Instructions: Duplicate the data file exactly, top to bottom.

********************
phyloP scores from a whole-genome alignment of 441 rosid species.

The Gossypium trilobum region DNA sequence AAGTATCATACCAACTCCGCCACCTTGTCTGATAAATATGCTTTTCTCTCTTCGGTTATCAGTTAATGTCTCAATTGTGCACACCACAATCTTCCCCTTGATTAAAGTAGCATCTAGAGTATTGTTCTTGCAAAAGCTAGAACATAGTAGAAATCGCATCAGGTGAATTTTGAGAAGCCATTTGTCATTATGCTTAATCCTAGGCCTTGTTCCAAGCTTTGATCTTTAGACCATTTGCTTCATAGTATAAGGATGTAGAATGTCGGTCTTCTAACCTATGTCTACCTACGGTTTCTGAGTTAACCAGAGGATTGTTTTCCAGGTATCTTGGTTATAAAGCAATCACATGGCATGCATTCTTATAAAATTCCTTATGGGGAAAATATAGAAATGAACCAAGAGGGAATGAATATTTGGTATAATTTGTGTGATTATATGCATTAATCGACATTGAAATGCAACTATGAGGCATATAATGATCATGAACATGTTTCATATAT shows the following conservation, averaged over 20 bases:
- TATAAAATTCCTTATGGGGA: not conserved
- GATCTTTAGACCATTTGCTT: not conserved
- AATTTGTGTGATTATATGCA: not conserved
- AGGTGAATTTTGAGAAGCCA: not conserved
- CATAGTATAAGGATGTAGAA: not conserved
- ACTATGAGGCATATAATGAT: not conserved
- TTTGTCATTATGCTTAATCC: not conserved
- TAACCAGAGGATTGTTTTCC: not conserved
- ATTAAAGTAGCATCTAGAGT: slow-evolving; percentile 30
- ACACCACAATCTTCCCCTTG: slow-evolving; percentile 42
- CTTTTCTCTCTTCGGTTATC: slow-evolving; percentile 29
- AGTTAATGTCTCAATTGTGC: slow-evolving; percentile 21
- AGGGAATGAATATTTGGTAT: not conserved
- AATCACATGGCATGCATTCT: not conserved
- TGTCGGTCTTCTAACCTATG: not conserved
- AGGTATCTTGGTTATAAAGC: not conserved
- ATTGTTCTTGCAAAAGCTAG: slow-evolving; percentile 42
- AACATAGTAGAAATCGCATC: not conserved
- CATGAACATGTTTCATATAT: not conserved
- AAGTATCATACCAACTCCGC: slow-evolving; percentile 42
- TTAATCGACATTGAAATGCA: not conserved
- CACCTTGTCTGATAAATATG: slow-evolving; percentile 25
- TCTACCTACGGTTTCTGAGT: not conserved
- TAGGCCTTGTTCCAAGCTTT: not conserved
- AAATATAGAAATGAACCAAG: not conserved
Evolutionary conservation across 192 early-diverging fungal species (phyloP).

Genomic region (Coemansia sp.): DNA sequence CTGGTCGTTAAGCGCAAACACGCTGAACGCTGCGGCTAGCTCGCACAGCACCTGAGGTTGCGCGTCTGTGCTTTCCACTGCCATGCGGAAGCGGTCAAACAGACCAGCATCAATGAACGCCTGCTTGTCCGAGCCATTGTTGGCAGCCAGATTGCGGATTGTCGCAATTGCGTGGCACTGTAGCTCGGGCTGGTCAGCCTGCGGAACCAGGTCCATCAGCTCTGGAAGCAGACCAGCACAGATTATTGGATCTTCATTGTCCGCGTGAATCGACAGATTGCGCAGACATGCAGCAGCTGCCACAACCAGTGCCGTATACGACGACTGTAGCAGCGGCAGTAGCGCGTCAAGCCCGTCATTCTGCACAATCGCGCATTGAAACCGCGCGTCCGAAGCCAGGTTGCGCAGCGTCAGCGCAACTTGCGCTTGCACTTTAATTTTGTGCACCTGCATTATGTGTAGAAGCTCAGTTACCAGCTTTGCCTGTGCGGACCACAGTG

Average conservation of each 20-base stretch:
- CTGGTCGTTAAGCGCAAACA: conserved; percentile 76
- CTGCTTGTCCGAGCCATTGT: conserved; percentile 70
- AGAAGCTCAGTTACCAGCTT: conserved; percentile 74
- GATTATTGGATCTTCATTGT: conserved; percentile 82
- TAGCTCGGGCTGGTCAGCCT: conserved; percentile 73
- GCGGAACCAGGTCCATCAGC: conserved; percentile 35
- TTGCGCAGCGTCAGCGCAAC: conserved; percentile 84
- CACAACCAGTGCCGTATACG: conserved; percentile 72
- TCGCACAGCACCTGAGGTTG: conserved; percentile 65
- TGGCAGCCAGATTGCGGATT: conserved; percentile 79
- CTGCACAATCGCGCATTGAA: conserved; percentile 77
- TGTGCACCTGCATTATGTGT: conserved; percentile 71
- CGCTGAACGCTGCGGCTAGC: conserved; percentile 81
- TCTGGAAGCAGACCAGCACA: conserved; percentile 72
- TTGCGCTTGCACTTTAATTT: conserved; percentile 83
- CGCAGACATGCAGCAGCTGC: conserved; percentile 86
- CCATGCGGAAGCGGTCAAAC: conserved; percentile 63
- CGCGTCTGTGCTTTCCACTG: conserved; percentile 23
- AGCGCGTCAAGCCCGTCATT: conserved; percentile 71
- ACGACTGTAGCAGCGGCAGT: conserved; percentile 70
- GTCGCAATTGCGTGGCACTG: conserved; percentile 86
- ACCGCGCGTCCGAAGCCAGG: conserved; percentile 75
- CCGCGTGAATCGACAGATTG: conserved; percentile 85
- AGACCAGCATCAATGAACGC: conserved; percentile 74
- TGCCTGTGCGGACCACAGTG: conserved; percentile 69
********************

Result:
phyloP scores from a whole-genome alignment of 441 rosid species.

The Gossypium trilobum region DNA sequence AAGTATCATACCAACTCCGCCACCTTGTCTGATAAATATGCTTTTCTCTCTTCGGTTATCAGTTAATGTCTCAATTGTGCACACCACAATCTTCCCCTTGATTAAAGTAGCATCTAGAGTATTGTTCTTGCAAAAGCTAGAACATAGTAGAAATCGCATCAGGTGAATTTTGAGAAGCCATTTGTCATTATGCTTAATCCTAGGCCTTGTTCCAAGCTTTGATCTTTAGACCATTTGCTTCATAGTATAAGGATGTAGAATGTCGGTCTTCTAACCTATGTCTACCTACGGTTTCTGAGTTAACCAGAGGATTGTTTTCCAGGTATCTTGGTTATAAAGCAATCACATGGCATGCATTCTTATAAAATTCCTTATGGGGAAAATATAGAAATGAACCAAGAGGGAATGAATATTTGGTATAATTTGTGTGATTATATGCATTAATCGACATTGAAATGCAACTATGAGGCATATAATGATCATGAACATGTTTCATATAT shows the following conservation, averaged over 20 bases:
- TATAAAATTCCTTATGGGGA: not conserved
- GATCTTTAGACCATTTGCTT: not conserved
- AATTTGTGTGATTATATGCA: not conserved
- AGGTGAATTTTGAGAAGCCA: not conserved
- CATAGTATAAGGATGTAGAA: not conserved
- ACTATGAGGCATATAATGAT: not conserved
- TTTGTCATTATGCTTAATCC: not conserved
- TAACCAGAGGATTGTTTTCC: not conserved
- ATTAAAGTAGCATCTAGAGT: slow-evolving; percentile 30
- ACACCACAATCTTCCCCTTG: slow-evolving; percentile 42
- CTTTTCTCTCTTCGGTTATC: slow-evolving; percentile 29
- AGTTAATGTCTCAATTGTGC: slow-evolving; percentile 21
- AGGGAATGAATATTTGGTAT: not conserved
- AATCACATGGCATGCATTCT: not conserved
- TGTCGGTCTTCTAACCTATG: not conserved
- AGGTATCTTGGTTATAAAGC: not conserved
- ATTGTTCTTGCAAAAGCTAG: slow-evolving; percentile 42
- AACATAGTAGAAATCGCATC: not conserved
- CATGAACATGTTTCATATAT: not conserved
- AAGTATCATACCAACTCCGC: slow-evolving; percentile 42
- TTAATCGACATTGAAATGCA: not conserved
- CACCTTGTCTGATAAATATG: slow-evolving; percentile 25
- TCTACCTACGGTTTCTGAGT: not conserved
- TAGGCCTTGTTCCAAGCTTT: not conserved
- AAATATAGAAATGAACCAAG: not conserved
Evolutionary conservation across 192 early-diverging fungal species (phyloP).

Genomic region (Coemansia sp.): DNA sequence CTGGTCGTTAAGCGCAAACACGCTGAACGCTGCGGCTAGCTCGCACAGCACCTGAGGTTGCGCGTCTGTGCTTTCCACTGCCATGCGGAAGCGGTCAAACAGACCAGCATCAATGAACGCCTGCTTGTCCGAGCCATTGTTGGCAGCCAGATTGCGGATTGTCGCAATTGCGTGGCACTGTAGCTCGGGCTGGTCAGCCTGCGGAACCAGGTCCATCAGCTCTGGAAGCAGACCAGCACAGATTATTGGATCTTCATTGTCCGCGTGAATCGACAGATTGCGCAGACATGCAGCAGCTGCCACAACCAGTGCCGTATACGACGACTGTAGCAGCGGCAGTAGCGCGTCAAGCCCGTCATTCTGCACAATCGCGCATTGAAACCGCGCGTCCGAAGCCAGGTTGCGCAGCGTCAGCGCAACTTGCGCTTGCACTTTAATTTTGTGCACCTGCATTATGTGTAGAAGCTCAGTTACCAGCTTTGCCTGTGCGGACCACAGTG

Average conservation of each 20-base stretch:
- CTGGTCGTTAAGCGCAAACA: conserved; percentile 76
- CTGCTTGTCCGAGCCATTGT: conserved; percentile 70
- AGAAGCTCAGTTACCAGCTT: conserved; percentile 74
- GATTATTGGATCTTCATTGT: conserved; percentile 82
- TAGCTCGGGCTGGTCAGCCT: conserved; percentile 73
- GCGGAACCAGGTCCATCAGC: conserved; percentile 35
- TTGCGCAGCGTCAGCGCAAC: conserved; percentile 84
- CACAACCAGTGCCGTATACG: conserved; percentile 72
- TCGCACAGCACCTGAGGTTG: conserved; percentile 65
- TGGCAGCCAGATTGCGGATT: conserved; percentile 79
- CTGCACAATCGCGCATTGAA: conserved; percentile 77
- TGTGCACCTGCATTATGTGT: conserved; percentile 71
- CGCTGAACGCTGCGGCTAGC: conserved; percentile 81
- TCTGGAAGCAGACCAGCACA: conserved; percentile 72
- TTGCGCTTGCACTTTAATTT: conserved; percentile 83
- CGCAGACATGCAGCAGCTGC: conserved; percentile 86
- CCATGCGGAAGCGGTCAAAC: conserved; percentile 63
- CGCGTCTGTGCTTTCCACTG: conserved; percentile 23
- AGCGCGTCAAGCCCGTCATT: conserved; percentile 71
- ACGACTGTAGCAGCGGCAGT: conserved; percentile 70
- GTCGCAATTGCGTGGCACTG: conserved; percentile 86
- ACCGCGCGTCCGAAGCCAGG: conserved; percentile 75
- CCGCGTGAATCGACAGATTG: conserved; percentile 85
- AGACCAGCATCAATGAACGC: conserved; percentile 74
- TGCCTGTGCGGACCACAGTG: conserved; percentile 69